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This Dad Doesn't Care If Cursive Kicks It

Apparently, people are really up in arms about the death of cursive. Were you aware there is a controversy over the potential that they won't teach cursive handwriting in schools? The issue involves BOTH kids and education. So course there is. 

Regardless, I wasn’t aware until I saw a post on Facebook about it. According to the poster, unless we fight to revive cursive’s corpse, our children are doomed to a future where kids won’t be able to read historical documents.

My first thought: write a post about the cursive controversy. Then I reconsidered – is this a real controversy, or just some silly thing stirred up by a bored writer? Nope, it’s real; 768,000 Google results for “is cursive dead” real. Speaking of Google, I wonder if those cursive campaigners have you seen it? As you know, Google catalogs pretty much all of human knowledge. And cat memes. You know what you don't see on it? Cursive. There is room for 1.45 million cat memes, and not cursive.

But ignore for a moment how few times life tasks students with reading original historical documents. There are lots of things I hope my 4-year-old triplets learn from schooling. Cursive? That ranks about near the bottom, well below skills like critical thinking, programming, computer skills, or money management.

I’d be pretty upset if in the future they come home and say “hey, good thing I learned cursive, because I have plenty of bankruptcy and unemployment forms to sign!”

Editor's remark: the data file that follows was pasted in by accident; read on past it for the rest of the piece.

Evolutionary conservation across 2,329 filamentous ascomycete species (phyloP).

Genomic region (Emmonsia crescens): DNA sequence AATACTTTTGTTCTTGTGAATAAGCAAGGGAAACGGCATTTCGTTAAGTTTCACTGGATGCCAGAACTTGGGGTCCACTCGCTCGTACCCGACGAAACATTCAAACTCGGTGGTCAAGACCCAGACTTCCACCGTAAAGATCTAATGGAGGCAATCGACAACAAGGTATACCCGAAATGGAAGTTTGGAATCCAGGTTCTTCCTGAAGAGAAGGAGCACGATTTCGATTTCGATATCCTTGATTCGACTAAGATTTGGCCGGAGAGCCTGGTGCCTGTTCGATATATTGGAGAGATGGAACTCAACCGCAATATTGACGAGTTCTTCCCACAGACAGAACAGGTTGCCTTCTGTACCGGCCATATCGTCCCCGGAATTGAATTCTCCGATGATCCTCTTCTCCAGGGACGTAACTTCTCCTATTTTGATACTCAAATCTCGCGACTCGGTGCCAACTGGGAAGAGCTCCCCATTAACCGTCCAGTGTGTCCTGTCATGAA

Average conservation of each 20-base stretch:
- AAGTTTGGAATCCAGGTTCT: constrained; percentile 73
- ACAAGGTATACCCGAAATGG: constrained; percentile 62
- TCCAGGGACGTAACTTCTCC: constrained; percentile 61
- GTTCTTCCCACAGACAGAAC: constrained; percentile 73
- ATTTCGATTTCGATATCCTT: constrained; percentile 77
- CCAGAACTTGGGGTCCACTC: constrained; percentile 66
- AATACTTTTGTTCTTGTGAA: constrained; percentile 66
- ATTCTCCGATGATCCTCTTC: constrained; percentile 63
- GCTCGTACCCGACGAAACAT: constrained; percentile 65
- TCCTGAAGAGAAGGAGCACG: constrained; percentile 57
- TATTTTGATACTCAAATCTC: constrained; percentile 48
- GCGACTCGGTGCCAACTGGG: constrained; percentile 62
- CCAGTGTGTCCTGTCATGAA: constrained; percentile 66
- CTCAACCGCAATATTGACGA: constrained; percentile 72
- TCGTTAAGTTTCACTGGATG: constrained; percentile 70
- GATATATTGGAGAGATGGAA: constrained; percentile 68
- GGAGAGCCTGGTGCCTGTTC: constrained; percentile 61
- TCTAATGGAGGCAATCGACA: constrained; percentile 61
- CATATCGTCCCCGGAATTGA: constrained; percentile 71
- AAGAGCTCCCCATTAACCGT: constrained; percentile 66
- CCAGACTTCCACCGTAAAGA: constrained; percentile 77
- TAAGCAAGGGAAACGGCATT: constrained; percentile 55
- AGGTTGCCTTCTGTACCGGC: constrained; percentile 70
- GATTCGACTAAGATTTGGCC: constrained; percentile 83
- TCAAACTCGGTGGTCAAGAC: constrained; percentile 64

Ancient Knowledge
I’m not even sure why the lack of cursive skills would prevent them from accessing the knowledge of the ancients. I don’t know ancient Greek or Latin. Yet I can read the thoughts of Plato and Aristotle fine. I’m not really versed in Old English either, but I can muddle through Shakespeare well enough. Last I checked, they don’t teach hieroglyphics in school, and yet someone, somewhere, manages to decode them. And I did all that without Google.

Cursive; cave writing. Both begin with C. Coincidence?
Some of the rights don't apply
if not written in cursive.
Oh, sure, maybe the kids won’t be able to read the document in its original form. Have you ever looked at the Constitution? Here is a pocket version of the constitution. Thanks again, Google. I have something similar. Notice in the picture that someone somewhere managed to convert it from cursive to type.

But maybe with all the time we spend loading porn onto the internet we haven’t gotten around to loading the important stuff. Maybe the U.S. Constitution missed out on the digital revolution?

Nope, it’s right here. Whew! Unfortunately, I can read cursive and its not legible. 

Current Worries
It turns out people have been worrying about the death of cursive since at least 2009. Which is understandable. It is our nature for us to want our kids to learn what we learned. But that tendency is also located in the same part of the brain that tells us kids these days are lazy do-nothings who have it easy. Unlike those of us who walked to school uphill. Both ways. In snow. Without shoes.